Jamaican-born Winsome Earle-Sears, the Lt. Governor of Virginia – the first woman to be elected to the position and first black woman elected to a state-wide position, is trying to cripple public education using Brown V. Board as an example to advance an agenda that smells pretty damn racist.
It would seem silly if she wasn’t so serious. But she is and her base of election-denying, forced-birthing, public-education-dismantling Virginia voters isn’t batting an eye. They are on board with this woman. They hang on her soundbites. They think she’s brilliant.
For the record, she’s not. Not only is she not brilliant, but her lack of understanding of actual events as well as Virginia and US history also makes her dangerous.
The Lt. Governor has been making the rounds lately even landing a slot on Bill Maher’s “Real Time.” She took the opportunity to embarrass Virginia on a national stage. No Winsome Sears, Drag queens are not dancing in the laps of children in our public schools.
Winsome Sears was referencing a viral Tik-Tok video of a drag queen indeed giving a lap dance to an attendee of a Pride event at a community college in North Carolina – an event also attended by leaders of the local faith community. When Bill Maher questioned the validity of her statement, she suggested he, “read more.”
No, Lt. Gov. Sears, YOU read more, especially before you speak on a subject that you seemingly have little knowledge about. She seems to be on some kind of press junket and here’s the latest thing to fall out of her mouth on “Sunday Night in America,” with host Trey Gowdy.
This, to me, is the new fight in the Brown vs. Board of Education. Because what was that about? That was about a parent’s ability to choose the best school for the child. And here we are, 50-something years later, and we’re still making that request. Actually, we’re not requesting it anymore. We’re going to get it. The Democrats are not going to keep using this as a wedge to drive us against each other," — Virginia Lt. Gov. Winsome Earle-Sears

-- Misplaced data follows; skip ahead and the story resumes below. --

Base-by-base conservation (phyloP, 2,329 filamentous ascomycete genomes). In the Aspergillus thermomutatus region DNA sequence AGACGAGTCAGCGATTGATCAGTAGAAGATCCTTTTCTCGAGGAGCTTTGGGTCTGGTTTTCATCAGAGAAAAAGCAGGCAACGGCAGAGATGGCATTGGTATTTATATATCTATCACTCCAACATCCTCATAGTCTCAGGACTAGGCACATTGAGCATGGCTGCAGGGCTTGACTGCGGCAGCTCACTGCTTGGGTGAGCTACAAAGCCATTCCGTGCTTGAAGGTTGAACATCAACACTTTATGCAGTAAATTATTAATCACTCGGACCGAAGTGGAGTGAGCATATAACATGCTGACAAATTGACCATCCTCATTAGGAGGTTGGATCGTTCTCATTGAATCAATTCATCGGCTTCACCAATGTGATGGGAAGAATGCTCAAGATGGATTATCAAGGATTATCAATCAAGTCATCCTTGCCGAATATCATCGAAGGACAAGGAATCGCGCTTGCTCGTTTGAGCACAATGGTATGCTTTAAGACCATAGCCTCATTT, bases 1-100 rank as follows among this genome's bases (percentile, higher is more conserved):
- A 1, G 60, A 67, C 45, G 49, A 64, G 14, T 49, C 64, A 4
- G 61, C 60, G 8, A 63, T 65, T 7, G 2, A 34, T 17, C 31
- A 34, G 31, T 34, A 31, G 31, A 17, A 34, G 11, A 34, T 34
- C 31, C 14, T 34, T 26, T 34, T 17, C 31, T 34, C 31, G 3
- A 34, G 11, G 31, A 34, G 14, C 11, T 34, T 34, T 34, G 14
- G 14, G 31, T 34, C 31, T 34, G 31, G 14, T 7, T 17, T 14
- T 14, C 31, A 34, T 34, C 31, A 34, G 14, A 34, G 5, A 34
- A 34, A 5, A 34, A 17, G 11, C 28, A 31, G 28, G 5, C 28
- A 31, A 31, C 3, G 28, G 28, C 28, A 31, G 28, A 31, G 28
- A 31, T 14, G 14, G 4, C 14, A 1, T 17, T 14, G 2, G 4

This is gaslighting. It has to be. Either way, she’s got to go but we are stuck with her for the next two years. Her friend and my Republican incumbent opponent, Anne Ferrell-Tata needs to be stopped before she can get a foothold. We can do this. It’s why I’m running. Other Democratic candidates in my state face similar opposition, running against Republican candidates comfortable with this sort of revisionist history.
Winsome Sears is engaging in revisionist history to satisfy her base or she’s not familiar enough with our commonwealth and nation’s history to serve in government. Or, she’s a racist and that’s just not possible, right? We can do better. This is 2023 not 1883.
I first learned about Brown V. Board in the 5th grade, 1980. I was a student in a small public school in rural Arkansas. My father would always flip through my textbooks at the beginning of each school year so he knew Brown V. Board would be discussed and he wanted to make sure that I wasn’t taught white-washed history – a risk in a community like Lead Hill, Ark. – entirely white, minus a handful of Asian women. He would take his thumbnail and run it down the side of the book to make an indent so he would know when I had reached a certain portion of a book and we could have a discussion about it. We had lots of books with these indents because I was allowed as a child to read anything. There were movies I wasn’t allowed to watch, but no book was off-limits.